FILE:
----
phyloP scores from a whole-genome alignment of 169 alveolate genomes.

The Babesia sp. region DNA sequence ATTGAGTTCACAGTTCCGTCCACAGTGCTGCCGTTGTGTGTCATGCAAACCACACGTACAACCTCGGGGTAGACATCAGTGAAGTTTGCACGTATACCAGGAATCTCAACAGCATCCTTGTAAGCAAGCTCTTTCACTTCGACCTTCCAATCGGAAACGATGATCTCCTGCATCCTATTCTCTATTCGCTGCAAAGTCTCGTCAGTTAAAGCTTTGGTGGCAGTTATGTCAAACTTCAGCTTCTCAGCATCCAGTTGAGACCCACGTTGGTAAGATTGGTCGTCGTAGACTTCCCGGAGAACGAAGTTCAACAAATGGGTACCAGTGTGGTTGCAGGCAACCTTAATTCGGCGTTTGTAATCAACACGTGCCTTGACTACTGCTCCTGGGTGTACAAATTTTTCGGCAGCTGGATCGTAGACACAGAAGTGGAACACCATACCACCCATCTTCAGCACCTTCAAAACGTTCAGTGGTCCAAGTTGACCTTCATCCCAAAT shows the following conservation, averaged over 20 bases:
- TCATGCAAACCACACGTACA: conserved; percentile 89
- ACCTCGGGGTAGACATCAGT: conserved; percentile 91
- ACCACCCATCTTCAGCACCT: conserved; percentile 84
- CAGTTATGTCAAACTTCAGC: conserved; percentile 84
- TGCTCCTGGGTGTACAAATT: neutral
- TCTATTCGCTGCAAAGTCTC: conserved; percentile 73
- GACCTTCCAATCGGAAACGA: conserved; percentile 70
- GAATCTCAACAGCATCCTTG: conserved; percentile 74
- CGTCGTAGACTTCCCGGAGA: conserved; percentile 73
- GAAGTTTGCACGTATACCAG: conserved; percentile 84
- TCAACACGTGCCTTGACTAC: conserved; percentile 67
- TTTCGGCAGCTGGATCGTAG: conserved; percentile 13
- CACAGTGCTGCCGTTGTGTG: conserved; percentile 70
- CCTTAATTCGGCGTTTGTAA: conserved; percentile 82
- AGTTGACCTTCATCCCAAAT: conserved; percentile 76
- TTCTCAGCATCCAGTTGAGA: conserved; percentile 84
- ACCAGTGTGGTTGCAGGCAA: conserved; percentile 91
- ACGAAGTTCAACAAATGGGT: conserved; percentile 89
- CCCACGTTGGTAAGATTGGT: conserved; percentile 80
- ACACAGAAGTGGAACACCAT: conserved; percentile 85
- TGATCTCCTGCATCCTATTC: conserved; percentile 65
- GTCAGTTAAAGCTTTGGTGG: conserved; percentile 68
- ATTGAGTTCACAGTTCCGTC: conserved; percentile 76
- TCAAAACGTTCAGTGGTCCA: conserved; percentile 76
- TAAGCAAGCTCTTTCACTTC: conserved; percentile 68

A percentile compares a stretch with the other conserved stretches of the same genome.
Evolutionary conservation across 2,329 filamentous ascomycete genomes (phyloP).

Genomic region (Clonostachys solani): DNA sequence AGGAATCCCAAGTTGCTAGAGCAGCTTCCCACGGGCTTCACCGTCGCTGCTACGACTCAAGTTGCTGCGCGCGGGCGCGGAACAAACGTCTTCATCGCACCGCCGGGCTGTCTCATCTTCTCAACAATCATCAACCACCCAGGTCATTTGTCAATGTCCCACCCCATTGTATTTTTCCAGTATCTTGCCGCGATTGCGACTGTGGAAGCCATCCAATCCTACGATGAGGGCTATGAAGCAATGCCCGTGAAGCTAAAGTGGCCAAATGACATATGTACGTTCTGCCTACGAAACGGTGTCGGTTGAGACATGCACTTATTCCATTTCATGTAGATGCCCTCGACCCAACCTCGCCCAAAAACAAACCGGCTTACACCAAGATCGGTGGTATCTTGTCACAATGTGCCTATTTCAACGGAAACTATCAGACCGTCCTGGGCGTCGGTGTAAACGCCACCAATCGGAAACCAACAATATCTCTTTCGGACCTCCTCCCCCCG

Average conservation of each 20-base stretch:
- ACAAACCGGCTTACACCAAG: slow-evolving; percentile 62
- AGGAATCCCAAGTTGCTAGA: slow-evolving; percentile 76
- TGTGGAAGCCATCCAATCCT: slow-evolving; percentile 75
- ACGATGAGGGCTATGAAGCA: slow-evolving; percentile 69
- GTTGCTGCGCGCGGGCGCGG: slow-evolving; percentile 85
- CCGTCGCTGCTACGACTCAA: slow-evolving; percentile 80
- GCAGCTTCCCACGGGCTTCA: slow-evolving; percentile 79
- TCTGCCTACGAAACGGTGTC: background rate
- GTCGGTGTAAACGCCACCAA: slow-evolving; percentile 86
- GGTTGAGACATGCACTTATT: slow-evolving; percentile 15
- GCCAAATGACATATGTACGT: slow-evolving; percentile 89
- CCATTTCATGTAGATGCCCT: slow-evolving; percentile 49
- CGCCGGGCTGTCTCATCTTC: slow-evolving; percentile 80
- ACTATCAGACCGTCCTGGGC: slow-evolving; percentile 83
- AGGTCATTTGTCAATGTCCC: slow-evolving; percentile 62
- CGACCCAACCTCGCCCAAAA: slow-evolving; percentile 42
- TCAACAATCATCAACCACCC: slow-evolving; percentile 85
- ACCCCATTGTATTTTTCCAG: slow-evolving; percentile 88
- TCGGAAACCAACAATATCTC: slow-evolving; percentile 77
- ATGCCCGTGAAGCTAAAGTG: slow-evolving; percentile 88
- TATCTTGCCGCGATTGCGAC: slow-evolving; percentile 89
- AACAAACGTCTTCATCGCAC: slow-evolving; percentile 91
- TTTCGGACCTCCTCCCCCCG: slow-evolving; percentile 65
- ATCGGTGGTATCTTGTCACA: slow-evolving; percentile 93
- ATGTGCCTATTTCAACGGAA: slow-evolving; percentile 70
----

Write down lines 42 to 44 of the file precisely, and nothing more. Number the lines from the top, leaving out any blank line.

- GCCAAATGACATATGTACGT: slow-evolving; percentile 89
- CCATTTCATGTAGATGCCCT: slow-evolving; percentile 49
- CGCCGGGCTGTCTCATCTTC: slow-evolving; percentile 80